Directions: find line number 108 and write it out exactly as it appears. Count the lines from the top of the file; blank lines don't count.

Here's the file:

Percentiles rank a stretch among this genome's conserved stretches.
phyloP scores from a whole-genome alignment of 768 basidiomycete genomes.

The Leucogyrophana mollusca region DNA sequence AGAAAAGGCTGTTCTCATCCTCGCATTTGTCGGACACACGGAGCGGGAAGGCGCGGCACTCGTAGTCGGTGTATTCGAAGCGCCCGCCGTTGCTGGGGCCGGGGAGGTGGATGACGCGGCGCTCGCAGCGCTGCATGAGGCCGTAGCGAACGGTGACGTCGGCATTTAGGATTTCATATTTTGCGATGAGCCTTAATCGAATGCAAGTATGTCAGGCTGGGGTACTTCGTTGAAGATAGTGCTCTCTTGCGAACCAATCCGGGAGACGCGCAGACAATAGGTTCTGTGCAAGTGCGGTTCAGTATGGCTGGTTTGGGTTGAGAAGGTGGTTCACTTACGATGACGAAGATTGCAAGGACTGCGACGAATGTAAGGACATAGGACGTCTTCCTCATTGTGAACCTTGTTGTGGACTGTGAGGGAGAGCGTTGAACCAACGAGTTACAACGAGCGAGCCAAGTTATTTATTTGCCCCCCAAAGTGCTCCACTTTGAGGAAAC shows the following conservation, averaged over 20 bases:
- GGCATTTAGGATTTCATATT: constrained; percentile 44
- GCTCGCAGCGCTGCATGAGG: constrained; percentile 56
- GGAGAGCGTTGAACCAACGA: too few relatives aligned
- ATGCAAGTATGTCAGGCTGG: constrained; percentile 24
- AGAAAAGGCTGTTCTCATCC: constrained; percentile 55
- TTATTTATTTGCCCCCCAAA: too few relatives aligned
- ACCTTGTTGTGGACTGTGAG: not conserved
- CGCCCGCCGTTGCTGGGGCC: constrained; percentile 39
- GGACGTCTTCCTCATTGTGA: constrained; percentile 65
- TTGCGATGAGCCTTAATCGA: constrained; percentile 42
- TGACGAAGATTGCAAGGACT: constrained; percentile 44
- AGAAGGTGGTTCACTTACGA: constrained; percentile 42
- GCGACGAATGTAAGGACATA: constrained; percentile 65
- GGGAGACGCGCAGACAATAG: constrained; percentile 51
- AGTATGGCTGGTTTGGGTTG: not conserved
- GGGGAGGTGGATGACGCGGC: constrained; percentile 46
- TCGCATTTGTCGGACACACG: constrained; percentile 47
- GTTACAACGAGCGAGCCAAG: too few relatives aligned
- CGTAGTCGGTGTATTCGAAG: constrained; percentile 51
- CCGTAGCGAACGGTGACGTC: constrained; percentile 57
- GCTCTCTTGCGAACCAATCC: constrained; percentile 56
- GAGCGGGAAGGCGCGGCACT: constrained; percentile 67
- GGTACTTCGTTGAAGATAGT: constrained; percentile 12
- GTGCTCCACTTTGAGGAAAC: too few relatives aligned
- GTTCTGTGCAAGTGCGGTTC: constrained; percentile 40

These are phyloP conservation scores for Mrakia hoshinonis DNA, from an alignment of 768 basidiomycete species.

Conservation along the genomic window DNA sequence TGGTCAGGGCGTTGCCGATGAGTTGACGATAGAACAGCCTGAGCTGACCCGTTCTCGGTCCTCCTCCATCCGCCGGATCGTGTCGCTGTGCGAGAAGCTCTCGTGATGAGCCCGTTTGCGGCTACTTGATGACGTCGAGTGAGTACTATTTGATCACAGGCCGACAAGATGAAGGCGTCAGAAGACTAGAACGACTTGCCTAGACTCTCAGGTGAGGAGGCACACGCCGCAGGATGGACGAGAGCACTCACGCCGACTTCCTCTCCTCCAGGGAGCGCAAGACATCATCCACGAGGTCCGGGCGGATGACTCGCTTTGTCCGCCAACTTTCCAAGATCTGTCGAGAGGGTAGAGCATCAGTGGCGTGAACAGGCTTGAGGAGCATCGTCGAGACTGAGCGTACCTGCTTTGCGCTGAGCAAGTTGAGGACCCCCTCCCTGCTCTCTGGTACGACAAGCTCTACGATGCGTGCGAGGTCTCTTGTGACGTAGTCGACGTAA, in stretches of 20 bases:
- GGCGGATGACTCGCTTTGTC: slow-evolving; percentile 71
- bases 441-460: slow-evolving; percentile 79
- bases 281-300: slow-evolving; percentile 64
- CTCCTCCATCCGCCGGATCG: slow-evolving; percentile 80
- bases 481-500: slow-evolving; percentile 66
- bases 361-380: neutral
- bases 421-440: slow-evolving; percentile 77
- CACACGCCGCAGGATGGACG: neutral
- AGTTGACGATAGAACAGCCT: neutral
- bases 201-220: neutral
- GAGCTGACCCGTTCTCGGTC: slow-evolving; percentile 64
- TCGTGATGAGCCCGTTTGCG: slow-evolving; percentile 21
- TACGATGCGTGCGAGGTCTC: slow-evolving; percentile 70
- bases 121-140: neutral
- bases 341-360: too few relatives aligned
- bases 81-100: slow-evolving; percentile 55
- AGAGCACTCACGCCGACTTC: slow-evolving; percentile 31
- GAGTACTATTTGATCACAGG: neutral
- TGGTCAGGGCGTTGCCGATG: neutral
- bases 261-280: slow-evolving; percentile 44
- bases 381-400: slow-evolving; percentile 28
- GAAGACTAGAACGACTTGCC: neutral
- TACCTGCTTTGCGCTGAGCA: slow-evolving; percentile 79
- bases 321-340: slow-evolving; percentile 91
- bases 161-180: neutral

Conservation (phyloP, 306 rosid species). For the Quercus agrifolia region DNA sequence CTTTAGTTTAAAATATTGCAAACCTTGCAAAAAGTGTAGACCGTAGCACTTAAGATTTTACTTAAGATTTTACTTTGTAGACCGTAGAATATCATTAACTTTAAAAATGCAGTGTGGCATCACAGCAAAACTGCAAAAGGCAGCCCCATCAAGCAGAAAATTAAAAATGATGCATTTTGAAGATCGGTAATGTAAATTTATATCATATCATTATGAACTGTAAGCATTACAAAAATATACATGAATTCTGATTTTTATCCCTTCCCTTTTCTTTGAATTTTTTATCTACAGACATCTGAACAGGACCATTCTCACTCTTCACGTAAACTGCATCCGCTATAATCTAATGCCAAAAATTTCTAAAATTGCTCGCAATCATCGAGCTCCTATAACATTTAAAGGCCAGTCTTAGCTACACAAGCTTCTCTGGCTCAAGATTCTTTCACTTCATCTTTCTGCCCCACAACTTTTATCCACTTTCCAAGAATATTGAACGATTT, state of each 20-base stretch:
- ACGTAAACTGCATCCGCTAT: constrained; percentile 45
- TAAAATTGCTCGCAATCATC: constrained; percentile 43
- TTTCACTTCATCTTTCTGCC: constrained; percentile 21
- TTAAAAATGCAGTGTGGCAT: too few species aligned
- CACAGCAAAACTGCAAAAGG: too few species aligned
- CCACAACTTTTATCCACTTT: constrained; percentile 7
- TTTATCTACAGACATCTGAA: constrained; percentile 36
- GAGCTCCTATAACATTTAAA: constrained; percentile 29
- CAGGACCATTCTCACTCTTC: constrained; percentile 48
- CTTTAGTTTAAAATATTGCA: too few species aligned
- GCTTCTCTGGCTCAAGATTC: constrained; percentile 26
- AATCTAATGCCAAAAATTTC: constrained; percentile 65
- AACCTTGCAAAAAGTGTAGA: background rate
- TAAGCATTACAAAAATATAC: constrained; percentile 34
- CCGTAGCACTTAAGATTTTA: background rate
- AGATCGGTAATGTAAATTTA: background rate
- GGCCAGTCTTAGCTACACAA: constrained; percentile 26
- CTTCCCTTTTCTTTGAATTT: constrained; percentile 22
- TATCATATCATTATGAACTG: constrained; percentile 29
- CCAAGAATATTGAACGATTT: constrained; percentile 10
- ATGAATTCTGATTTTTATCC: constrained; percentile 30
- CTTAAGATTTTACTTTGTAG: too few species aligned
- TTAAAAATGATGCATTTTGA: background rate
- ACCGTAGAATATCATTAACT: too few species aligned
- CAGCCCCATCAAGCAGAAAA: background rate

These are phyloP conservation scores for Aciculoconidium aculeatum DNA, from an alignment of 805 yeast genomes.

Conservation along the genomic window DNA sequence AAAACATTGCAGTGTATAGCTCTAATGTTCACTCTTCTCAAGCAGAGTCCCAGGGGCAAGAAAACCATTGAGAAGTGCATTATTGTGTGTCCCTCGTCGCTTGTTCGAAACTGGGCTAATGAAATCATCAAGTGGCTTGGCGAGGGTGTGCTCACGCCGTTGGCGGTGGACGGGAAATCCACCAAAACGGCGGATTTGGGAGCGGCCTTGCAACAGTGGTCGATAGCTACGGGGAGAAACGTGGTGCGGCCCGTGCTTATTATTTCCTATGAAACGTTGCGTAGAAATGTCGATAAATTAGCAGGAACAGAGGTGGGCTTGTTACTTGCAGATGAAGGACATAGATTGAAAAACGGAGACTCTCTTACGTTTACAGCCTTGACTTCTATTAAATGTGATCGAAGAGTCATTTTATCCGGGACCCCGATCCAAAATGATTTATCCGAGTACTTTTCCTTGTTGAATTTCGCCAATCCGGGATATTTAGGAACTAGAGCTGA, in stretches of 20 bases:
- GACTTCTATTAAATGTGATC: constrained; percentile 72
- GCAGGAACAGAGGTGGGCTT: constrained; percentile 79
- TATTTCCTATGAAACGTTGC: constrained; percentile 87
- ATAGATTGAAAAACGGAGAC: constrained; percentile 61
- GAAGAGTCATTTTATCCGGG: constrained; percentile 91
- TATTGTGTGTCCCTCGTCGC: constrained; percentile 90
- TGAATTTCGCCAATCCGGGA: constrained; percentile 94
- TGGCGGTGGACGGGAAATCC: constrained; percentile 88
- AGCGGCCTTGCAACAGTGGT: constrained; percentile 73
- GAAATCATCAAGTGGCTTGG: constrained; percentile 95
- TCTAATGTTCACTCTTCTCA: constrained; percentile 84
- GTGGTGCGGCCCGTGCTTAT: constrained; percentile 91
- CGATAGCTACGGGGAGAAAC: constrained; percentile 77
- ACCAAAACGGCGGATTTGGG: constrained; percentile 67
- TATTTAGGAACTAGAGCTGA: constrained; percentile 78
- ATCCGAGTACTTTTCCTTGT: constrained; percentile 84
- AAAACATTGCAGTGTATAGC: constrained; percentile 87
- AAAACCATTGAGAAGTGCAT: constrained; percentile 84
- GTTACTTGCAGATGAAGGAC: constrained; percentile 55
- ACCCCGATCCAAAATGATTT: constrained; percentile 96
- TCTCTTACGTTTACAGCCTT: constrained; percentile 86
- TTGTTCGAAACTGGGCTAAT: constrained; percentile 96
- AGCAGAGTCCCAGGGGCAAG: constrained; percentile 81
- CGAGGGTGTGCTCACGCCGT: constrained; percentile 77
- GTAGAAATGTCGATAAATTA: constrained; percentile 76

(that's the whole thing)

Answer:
- GTAGAAATGTCGATAAATTA: constrained; percentile 76